Maturing of the ILS asset class sees ‘novelty premium’ fading: Swiss Re

by Artemis on February 1, 2016

The maturity of the catastrophe bond and insurance-linked securities (ILS) market in recent times, underlined by growing investor understanding and sponsor sophistication, has seen the “novelty premium” diminish, according to reinsurance giant Swiss Re.

The “novelty premium,” as the Switzerland domiciled reinsurance entity calls it, refers to the extra return investors would demand in the early stages of ILS market growth, typically owing to the lack of understanding and relatively new presence of the reinsurance linked asset class as a whole.

But now, as the market has grown in size, and is beginning to access a diversified pool of risks across a growing range of geographies, with a willingness to broaden its reach further, “we’ve seen the ‘novelty premium’ which was required in the early stages of the market fade away as investors have established insurance risk as a staple of their portfolios,” explains Swiss Re.

The rise of alternative reinsurance capital has been a hot industry topic over the last 12-24 months owing to it increasing its share of the overall reinsurance pie, thus impacting rates, and contributing to intense market competition, which in turn resulted in widespread consolidation across the insurance and reinsurance sector.

For some time analysts and executives in the insurance and reinsurance space questioned the permanence of the capital markets investors bolstering the ILS and cat bond space, seeking the returns of an asset class that offers extremely low-correlation to other financial markets.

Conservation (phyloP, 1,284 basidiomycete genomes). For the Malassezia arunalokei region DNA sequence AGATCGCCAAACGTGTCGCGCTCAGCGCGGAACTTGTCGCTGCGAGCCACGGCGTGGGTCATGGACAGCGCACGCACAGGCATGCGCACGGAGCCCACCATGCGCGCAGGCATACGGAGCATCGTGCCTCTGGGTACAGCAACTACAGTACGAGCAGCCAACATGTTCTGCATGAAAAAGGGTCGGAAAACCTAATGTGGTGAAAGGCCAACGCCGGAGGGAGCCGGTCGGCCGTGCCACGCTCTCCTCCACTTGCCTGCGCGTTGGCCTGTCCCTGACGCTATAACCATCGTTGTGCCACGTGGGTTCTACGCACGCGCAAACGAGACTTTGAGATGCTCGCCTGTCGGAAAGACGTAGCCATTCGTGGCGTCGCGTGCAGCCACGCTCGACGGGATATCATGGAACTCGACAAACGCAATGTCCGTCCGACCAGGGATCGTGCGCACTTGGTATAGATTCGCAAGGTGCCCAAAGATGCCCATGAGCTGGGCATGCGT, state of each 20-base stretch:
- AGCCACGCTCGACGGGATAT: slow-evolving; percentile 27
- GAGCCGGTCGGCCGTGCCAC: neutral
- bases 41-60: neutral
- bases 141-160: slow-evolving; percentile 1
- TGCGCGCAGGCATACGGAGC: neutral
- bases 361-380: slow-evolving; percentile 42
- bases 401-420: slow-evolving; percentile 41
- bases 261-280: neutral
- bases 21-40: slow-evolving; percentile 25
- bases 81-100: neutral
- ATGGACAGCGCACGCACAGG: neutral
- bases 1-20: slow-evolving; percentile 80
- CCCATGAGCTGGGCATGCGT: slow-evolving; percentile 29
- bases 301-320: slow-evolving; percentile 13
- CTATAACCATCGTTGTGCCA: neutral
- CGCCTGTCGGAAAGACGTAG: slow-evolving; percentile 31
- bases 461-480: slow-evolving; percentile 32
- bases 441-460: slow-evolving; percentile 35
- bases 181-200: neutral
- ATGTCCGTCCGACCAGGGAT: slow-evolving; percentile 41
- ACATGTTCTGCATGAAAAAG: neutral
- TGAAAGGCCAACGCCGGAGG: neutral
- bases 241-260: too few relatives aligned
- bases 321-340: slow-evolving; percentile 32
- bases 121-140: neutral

Underlining this point, Swiss Re explains that since the rise of alternative reinsurance capital and the resultant tightening of spreads in the ILS market, “we’re seeing cat bonds trading around the same levels or tighter than comparably rated high yield (HY) corporate bonds.”

Since mid-year 2014 HY corporate bonds, which are correlated with the wider financial markets, experienced a significant widening trend, while during the same period cat bonds spreads have, for the most part, remained pretty stable, says Swiss Re.

“While the HY market is trading on a shift in risk perception, it appears that the cat bond market is driven by investors’ focus on achieving absolute return levels thus pushing the low yielding risk remote bonds closer to an acceptable yield hurdle.

“This decoupling from the broader market exemplifies investors’ demand for uncorrelated investments as investors retreat from risk in HY but continue to add it in the ILS market,” notes Swiss Re.

Today, however, it seems the majority of noise surrounding ILS and cat bond investors notes the growing sophistication, understanding, and willingness of the institutional investors and sponsors of such transactions to remain in the asset class, and enable ILS capacity to have a meaningful impact on risks outside of the well-modelled, highly competitive business lines, such as U.S. property cat.

Artemis discussed recently how reinsurance broker Guy Carpenter states that capital market investors now provide more than 50% of global catastrophe retrocession capacity.

Furthermore, cat bond lite issuance is climbing each year, and according to the Artemis Deal Directory the outstanding cat bond market reached its highest ever volume at the end of 2015, at $25.960 billion, despite failing to match the record-breaking issuance levels seen in the previous year.

So it’s clear that investors have increased their understanding of the asset class, it’s exposures and benefits, and the sponsors of deals that range from cat bonds, to collateralized reinsurance contracts, retrocessional, to cat bond lites, and so on, have a consistent willingness to enable the transfer for insurance, or reinsurance linked risks to the capital markets.

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